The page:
Accordion-playing railroad worker Sam Shublom is the first to say he marches to the beat of a different drummer — and he has the bumper stickers to back him up.
Shublom is a native of Kansas City, Kansas, who still lives on the same street where he was born. He has left a couple of times, he says, but even when it was the last place most folks wanted to call home, Wyandotte County called him back.
"It's started to become almost fashionable to move back over here now," he says. "But for a long time, it wasn't."
For the past four years, Shublom has been doing his part to jump-start a little civic pride. And it was an armed robbery near the Armourdale District that inspired it.
It all started at a 2003 Christmas party in Johnson County, when a friend was recounting a dramatic news story that took place in Shublom's neck of the woods. A robber tried to hold up a grocery store in KCK, but the business owner grabbed the weapon. The unsuccessful criminal bolted for the parking lot, where two customers tackled him. An old woman even knocked around the already battered crook with a can of vegetables.
While his friend was retelling the tale, Shublom says, a Johnson County resident couldn't contain her shock. "I don't know how you can live over there," she said.
"Well, it's not for amateurs," another partygoer chimed in.
"That stuck as the tagline for my entire movement," Shublom tells the Department of Burnt Ends.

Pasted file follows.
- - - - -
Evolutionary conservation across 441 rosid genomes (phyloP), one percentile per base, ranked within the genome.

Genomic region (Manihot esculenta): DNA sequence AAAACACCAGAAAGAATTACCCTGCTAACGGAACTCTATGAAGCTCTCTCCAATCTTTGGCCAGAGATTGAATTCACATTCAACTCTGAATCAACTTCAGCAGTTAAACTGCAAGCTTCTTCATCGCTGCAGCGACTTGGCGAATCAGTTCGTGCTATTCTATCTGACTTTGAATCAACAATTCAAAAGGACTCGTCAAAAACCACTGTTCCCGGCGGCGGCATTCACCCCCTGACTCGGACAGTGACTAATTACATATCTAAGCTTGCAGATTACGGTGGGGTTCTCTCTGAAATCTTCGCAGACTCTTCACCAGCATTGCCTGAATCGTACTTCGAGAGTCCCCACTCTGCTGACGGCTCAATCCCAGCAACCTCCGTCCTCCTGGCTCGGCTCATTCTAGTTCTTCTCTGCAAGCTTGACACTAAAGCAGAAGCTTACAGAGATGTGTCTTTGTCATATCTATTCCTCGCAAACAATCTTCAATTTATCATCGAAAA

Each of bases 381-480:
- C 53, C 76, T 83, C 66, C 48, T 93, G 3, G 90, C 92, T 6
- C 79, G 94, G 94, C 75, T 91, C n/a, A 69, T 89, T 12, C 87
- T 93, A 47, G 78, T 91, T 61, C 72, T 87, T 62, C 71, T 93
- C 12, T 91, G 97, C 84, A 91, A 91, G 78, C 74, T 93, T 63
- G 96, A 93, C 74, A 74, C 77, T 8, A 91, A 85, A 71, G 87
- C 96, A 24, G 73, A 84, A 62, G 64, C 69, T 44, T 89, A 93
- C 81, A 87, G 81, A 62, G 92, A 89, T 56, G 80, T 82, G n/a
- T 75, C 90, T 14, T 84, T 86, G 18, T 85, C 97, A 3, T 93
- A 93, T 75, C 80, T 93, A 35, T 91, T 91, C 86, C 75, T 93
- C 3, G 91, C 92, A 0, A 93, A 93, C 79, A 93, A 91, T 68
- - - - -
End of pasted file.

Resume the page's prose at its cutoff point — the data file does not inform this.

A few months later, he was ordering a bunch of bumper stickers — "I march to the beat of a different drummer" — for his accordion-supplies business. He didn't need very many. The accordion endeavor is just a little something he does on the side when he's not working his real job at Burlington Northern Santa Fe railroad. But the stickers were cheaper if he ordered in bulk. So he had the printer make a stack with his newfound slogan: "Kansas City, Kansas, it's not for amateurs."
He started giving them away to friends in KCK and bar owners who shared Shublom's WyCo pride. They were a hit. One of his friends got pulled over by a police officer, who only wanted to find out where to get the bumper sticker. He has given them to students at Bishop Ward High School to sell as fundraisers, too. He has even seen a copycat version with the colors reversed — white print on a black background.
He hasn't sold them, but he does print a new run when he puts in a sticker order for his accordion business. Friends even suggested that he lend his creativity to other hard-knock cities.
"Like 'East St. Louis is not for amateurs,' and 'Gary, Indiana, is not for amateurs,'" Shublom says. "You know, other places with character."